Agriculture department officials in Ratanakkiri province yesterday said more than 700 pigs in O’Chum district had died or were culled due to an outbreak of African Swine Fever.
The disease, which first struck hundreds of pigs in the province’s O’Yadav district in late March, spread to O’Chum district during the Khmer New Year period.
Soy Sona, provincial agriculture department director, yesterday said that authorities found that some pigs among more than 700 of the animals in O’Chum district had died from ASF, requiring all the others to be culled to prevent the disease from spreading.
“Our officials are monitoring the situation because there are no visible symptom of ASF and the disease can only be detected if sickened animals die,” he said.
Mr Sona noted that despite a ban on the movement of pigs or pork in the province, some people are still transporting pork or pork products to sell in other villages, some of which is used for feeding pigs.
“Because of the extremely hot weather, the pigs find it difficult to forage for food in the area, leading villagers to buy pork products to feed their animals,” he said. “We suspect that the animals fell sick after eating pork derived from infected animals.”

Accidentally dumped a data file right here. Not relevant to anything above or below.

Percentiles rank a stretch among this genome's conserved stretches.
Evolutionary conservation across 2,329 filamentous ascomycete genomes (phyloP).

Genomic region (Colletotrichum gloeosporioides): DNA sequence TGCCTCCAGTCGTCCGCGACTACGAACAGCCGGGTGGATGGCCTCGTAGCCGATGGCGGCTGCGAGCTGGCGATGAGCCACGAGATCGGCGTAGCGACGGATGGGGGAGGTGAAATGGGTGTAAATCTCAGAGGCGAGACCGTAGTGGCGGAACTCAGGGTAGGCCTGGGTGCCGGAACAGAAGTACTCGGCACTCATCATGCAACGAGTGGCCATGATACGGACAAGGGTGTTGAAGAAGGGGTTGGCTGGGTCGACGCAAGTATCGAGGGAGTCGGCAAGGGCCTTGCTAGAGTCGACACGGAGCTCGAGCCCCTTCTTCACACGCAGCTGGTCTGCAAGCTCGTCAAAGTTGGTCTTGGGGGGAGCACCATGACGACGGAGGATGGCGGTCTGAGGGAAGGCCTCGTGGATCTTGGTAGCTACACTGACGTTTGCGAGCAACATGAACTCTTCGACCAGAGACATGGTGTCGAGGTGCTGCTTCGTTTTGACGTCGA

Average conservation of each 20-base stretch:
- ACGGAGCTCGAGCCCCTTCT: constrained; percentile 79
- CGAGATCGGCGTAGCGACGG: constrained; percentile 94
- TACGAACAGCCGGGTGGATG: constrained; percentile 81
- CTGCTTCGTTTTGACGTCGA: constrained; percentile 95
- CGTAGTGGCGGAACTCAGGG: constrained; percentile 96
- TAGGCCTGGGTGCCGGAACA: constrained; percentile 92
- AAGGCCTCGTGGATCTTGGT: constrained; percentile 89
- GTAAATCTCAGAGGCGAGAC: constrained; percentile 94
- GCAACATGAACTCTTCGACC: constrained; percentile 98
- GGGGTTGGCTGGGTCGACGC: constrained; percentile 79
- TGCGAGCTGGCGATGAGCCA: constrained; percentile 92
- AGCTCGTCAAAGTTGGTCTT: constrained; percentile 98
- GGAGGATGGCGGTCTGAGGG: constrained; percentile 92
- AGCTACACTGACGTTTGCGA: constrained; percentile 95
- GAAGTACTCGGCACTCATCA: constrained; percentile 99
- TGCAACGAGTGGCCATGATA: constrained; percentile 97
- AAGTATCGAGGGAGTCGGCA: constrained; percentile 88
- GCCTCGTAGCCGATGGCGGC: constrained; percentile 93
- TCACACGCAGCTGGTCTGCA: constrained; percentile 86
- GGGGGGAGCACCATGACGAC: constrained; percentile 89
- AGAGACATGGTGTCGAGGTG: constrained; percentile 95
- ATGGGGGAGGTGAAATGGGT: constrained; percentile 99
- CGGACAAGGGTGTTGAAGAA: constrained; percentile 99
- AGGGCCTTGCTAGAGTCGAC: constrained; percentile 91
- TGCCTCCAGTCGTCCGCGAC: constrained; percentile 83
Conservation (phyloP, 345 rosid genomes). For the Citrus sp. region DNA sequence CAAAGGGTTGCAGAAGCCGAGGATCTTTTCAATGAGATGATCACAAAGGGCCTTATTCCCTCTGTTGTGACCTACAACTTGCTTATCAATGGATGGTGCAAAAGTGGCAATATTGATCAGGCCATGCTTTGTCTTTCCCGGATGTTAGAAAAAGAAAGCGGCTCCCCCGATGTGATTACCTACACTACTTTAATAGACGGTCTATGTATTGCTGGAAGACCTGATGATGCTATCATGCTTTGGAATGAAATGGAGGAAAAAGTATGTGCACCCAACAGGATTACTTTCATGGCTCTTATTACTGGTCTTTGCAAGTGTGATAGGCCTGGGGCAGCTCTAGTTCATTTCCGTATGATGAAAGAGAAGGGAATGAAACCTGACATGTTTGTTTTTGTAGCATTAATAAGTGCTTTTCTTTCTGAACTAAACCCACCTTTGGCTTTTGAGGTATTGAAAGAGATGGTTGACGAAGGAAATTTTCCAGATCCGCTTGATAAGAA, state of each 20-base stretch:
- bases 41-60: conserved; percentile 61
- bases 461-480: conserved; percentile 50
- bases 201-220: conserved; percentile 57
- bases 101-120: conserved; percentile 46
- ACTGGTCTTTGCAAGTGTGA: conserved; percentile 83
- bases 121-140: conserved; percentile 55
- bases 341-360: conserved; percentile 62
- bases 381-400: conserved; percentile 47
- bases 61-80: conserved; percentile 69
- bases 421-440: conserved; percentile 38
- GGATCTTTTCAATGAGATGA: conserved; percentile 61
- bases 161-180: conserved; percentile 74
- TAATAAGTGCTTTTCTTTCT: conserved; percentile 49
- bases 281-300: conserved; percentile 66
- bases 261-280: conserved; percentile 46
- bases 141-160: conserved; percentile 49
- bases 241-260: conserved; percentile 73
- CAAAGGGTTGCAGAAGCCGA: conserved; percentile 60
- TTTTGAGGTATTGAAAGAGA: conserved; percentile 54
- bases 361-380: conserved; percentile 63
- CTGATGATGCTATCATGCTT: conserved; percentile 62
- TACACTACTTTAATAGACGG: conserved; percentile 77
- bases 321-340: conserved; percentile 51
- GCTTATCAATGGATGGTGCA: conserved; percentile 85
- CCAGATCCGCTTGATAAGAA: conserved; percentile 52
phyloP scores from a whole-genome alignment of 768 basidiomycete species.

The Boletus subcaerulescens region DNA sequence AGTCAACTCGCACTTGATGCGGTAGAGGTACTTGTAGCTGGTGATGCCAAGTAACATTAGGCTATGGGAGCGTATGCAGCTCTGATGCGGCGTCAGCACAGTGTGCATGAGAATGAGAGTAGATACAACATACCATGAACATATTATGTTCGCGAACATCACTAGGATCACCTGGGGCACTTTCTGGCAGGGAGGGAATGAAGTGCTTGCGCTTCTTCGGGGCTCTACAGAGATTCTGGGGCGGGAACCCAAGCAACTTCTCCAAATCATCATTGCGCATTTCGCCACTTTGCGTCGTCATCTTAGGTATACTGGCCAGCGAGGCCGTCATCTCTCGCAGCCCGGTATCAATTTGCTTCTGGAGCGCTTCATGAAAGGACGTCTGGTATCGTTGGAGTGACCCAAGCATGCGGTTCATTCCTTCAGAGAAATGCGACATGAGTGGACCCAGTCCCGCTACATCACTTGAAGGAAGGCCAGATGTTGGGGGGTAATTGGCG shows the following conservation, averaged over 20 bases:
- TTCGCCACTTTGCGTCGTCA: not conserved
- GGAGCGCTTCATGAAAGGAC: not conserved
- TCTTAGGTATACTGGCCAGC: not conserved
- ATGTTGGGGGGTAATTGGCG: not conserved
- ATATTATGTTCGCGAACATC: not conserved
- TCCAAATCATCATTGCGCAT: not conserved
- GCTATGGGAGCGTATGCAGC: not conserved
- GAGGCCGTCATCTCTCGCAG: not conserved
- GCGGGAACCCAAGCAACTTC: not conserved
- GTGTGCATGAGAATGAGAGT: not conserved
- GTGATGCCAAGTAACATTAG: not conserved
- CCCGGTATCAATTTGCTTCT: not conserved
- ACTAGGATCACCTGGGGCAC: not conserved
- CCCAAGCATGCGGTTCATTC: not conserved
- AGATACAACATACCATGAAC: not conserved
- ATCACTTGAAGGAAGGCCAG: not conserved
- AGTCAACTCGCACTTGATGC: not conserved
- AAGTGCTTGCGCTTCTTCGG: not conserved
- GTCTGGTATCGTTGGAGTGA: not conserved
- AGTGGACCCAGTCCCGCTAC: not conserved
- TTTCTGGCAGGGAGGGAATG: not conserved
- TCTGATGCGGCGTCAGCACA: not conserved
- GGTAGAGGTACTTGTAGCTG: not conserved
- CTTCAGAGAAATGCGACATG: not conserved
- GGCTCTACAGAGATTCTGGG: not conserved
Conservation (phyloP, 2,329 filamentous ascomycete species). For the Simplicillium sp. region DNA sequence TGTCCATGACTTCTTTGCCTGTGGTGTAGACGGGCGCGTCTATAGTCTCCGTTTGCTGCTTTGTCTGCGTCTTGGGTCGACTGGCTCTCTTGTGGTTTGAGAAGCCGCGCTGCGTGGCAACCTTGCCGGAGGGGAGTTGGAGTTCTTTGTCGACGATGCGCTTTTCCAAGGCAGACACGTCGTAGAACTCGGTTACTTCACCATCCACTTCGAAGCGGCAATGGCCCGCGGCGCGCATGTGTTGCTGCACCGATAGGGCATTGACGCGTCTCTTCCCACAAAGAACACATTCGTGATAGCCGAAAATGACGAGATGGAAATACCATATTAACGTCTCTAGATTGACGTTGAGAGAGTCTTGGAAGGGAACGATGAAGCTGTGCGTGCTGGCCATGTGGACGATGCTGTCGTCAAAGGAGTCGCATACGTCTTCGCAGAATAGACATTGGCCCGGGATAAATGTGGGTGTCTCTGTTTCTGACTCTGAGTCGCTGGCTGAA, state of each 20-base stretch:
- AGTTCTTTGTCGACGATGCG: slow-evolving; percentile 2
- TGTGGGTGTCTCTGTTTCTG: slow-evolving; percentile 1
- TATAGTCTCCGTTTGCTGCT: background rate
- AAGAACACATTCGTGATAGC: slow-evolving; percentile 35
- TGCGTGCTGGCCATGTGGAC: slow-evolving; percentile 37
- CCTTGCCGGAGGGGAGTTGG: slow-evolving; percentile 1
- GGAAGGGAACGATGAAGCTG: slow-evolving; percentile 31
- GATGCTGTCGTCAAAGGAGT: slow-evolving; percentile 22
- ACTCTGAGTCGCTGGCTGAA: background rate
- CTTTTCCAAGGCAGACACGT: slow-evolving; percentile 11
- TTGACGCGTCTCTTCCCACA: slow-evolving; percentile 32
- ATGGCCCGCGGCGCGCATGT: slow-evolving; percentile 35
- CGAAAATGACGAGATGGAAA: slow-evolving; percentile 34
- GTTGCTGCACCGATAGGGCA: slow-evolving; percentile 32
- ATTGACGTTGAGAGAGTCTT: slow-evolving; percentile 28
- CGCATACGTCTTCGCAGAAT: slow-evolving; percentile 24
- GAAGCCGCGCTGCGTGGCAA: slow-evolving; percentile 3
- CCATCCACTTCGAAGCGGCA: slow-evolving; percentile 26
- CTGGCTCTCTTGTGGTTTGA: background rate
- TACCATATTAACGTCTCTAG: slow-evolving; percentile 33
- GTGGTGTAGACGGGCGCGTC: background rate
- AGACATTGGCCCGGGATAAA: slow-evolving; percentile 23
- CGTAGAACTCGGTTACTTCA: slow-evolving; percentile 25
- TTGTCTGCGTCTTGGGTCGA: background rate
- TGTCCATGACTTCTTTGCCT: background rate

Mr Sona said that it was also possible that the pigs contracted ASF from wild pigs while foraging for food in the forests.
Romas Chvat, from O’Yadav district’s Pok Nhai commune, yesterday said his six pigs and those belonging to other villagers had suddenly died earlier this month.
“We do not know if our pigs died because of the extremely hot weather or if they were infected by ASF,” he said, adding that he had seen the authorities spraying disinfectants to prevent the spread of the disease in other communes but not his.
Mr Chvat urged the authorities to also disinfect his commune because the villagers depend on raising pigs to earn incomes.
On April 11, Ratanakkiri Governor Thorng Savun issued a province-wide ban on the transport of pigs, pork and pork products to prevent the spread of ASF.
“The authorities, especially those at the international border entry points, must not allow the movement of pigs, pork or pork products to or from the province until further notice,” he said.
According to a statement from the Agriculture Ministry and the Food and Agriculture Organization, ASF poses no risk to human health, but affects pigs and wild boars.
The statement noted that the virus can survive even after infected animals are killed and processed into meat products.
Currently, there is no effective vaccine or treatment for ASF, so when the pigs are infected, the only measure is to cull the infected animals.